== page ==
Another exciting year is now finished so we should ask ourselves what we learned in 2009.
I think in BAWA, no matter at what level of woodworker we are, we had opportunities to increase our knowledge of woodworking.
We had visited the Kaiser facility in Berkeley were we saw how a modern cabinet manufacturing operation works, we also visited the Wood Technology department of Laney College in Oakland to see how they were training the next generation of cabinet makers - all CNC based with not a hand tool in sight. We had a visit from Whitethorn Construction, based up on the Lost Coast region north of Mendocino, who gave us a presentation on the work they do with native California hardwoods. We then had a demonstration of milling this type of "recovered" lumber at California Urban Lumber in Martinez. During our regular meetings we covered many topics including a presentation on the theory and practice of making 3D puzzles, how better to optimize your workshop space plus classes on using and understanding hand planes. We had 2 formal training courses; one on using Google SketchUp for 3D design work and another on hand cut dovetails. So I hope you agree that the year's activities covered a very wide range of woodworking related topics.
Looking forward I think our meetings in 2010 will also provide many rich opportunities for learning.
One change for 2010 will be access to our library. We have many books and DVDs that are available to members to loan at only $3/month. Previously our librarian had to cart this bulky library to each meeting. With our new arrangements you can now check out the titles on our website and book them on line. (See the instructions in the front of this month's newsletter) So hopefully this will help support your learning through the next year.
I look forward to seeing you at this year's meetings. Hearing about your woodworking projects, your favorite tools, the jigs and fixtures you have developed for special projects and all of the other creative things you are doing with your woodwork.
Wishing you all a Very Happy New Year and hope you have great success with all of your projects in 2010
Frank R Ramsay
December is the month of the annual dessert and hors d'oeuvres feast. Expecting an array of enticements, members began arriving much earlier than usual. The tables were fairly groaning with delicacies of many kinds. From shrimp and meatballs to cakes and cookies of various and sundry kinds. As usual, the tables were so loaded that the experienced BAWA'ers had brought house jacks to prop the tables up. Fred Reicher once again set the dessert bar at an almost unobtainable height with his chocolate covered butter cookies. John Blackmore was not willing to concede this year and brought in some homemade Hello Dolly, or sometimes called Magic bars. At the end of the night, Fred won, his bars were gone and John had to take his home to his son who was obviously elated. It again appears that Per Madsen's Cook Book for Woodworkers had been heavily used. For excerpts see Fine Woodworking & Cooking magazine from April 1915.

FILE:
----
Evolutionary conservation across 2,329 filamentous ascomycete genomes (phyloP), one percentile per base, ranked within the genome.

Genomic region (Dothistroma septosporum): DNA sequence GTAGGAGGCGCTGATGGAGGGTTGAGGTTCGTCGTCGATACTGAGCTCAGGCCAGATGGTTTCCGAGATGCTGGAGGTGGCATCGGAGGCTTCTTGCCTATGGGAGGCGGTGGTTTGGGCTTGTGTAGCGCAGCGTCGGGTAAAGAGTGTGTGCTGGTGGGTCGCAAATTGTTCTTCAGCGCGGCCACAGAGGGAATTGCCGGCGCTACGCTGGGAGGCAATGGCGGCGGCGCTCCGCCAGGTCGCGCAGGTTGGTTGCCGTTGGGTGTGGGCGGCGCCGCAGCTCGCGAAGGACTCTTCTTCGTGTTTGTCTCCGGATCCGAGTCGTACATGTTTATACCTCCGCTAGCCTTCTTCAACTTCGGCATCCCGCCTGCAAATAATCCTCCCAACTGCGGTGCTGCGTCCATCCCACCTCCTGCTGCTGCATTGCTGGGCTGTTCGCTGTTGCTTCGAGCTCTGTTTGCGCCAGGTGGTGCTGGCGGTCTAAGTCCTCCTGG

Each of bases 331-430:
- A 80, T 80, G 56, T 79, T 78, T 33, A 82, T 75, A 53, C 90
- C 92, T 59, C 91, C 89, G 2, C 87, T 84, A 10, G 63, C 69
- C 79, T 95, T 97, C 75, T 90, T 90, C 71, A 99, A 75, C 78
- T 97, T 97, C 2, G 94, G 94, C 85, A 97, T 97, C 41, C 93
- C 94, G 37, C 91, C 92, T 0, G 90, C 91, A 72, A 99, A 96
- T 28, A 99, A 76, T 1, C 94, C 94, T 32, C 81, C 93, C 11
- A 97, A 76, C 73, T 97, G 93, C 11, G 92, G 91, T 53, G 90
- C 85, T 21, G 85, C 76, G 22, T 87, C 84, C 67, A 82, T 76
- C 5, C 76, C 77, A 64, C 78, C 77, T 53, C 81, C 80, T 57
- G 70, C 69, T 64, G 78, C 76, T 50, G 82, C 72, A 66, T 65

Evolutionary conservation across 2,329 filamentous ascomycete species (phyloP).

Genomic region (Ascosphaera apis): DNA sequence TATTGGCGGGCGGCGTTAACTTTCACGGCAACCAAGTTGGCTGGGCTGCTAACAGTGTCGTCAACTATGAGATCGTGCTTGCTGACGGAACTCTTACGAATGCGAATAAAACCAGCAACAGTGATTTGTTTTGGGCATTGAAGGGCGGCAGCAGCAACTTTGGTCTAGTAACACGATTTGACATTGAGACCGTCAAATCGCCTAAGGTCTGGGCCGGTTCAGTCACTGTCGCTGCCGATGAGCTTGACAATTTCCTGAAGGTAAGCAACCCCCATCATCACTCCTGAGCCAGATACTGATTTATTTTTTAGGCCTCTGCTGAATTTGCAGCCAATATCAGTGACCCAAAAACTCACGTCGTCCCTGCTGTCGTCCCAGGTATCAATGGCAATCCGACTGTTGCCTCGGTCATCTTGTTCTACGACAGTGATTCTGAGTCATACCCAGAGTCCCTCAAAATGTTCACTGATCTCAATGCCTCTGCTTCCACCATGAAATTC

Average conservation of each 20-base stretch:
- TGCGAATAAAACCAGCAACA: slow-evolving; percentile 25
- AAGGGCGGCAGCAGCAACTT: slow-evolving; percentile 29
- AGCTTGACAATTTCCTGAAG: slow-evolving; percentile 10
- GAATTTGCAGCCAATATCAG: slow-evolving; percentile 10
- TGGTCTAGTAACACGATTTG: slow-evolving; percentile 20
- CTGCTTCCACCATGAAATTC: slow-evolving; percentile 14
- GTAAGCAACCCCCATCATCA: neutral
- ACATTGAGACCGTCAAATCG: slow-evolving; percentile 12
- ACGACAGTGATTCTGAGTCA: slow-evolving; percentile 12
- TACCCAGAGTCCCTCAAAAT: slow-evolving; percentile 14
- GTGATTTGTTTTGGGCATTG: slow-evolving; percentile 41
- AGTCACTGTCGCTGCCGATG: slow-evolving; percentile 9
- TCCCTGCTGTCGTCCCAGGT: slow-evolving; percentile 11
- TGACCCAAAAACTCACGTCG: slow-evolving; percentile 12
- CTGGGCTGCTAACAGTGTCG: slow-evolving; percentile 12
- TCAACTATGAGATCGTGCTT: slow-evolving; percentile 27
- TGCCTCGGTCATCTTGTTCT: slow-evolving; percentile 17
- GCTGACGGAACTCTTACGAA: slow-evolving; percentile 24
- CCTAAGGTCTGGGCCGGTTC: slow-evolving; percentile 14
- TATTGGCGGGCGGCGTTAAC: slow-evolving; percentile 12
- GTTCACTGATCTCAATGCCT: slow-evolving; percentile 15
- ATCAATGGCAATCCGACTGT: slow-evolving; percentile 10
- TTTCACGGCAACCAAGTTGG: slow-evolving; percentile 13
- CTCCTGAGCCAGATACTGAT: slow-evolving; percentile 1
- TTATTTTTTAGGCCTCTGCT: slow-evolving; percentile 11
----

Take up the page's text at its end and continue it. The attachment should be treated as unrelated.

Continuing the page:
BAWA Security using whips pushed everyone away from the food tables so that the meeting could start around 7pm.
The BAWA Annual Special Meeting was called to order by Vice President Jay Perrine. The election of officers was the order of business. Ballots were handed out with a slate of officers who volunteered to run. There was room to substitute another name for each of the positions. The unanimous choice of the membership was of the slate of officers as follows:
President: Frank Ramsay
Newsletter Editor: Steve Rosenblum
Vice President: Jay Perrine
Program Director: Per Madsen
Secretary: John Blackmore
Membership Director: Fred Reicher
Treasurer: Mark Rand
Stan Booker volunteered again to be our Rafflemeister as well as help the Membership and Program Directors.
Mike Cooper volunteered to take on the library.
Harold Patterson for the Toy Workshop (if that continues, see the item in the newsletter).
The Board will also ask members to volunteer for other non-elected positions such as Refreshments Coordinator, Shows Coordinator, Education Chair, Mentor Program, Silent Auction Coordinator, and Rebuilding Together and Outreach Projects.
BAWA is giving away all of its VHS tapes in the club library since this format has fallen out of use. There were treasures for the eager few: the Felder 6-31, router basics and other woodworking esoterica.
Per Madsen reviewed the schedule of upcoming meetings:
Jan: Vacuum kiln drying with Josh Salesin
Feb: My experience at the College of the Redwoods by Claude Godcharles
Mar: Router Demonstration, Mike Cooper
Apr: Windsor Chair Making with John McCormack
Stan Booker talked briefly about his efforts to support vocational training programs, principally woodworking, in East Africa. Cash and old tool donations can be made to the Asante Networks. Contact Stan for details as to how to donate at 510-522-7879 510-522-7879 or firstname.lastname@example.org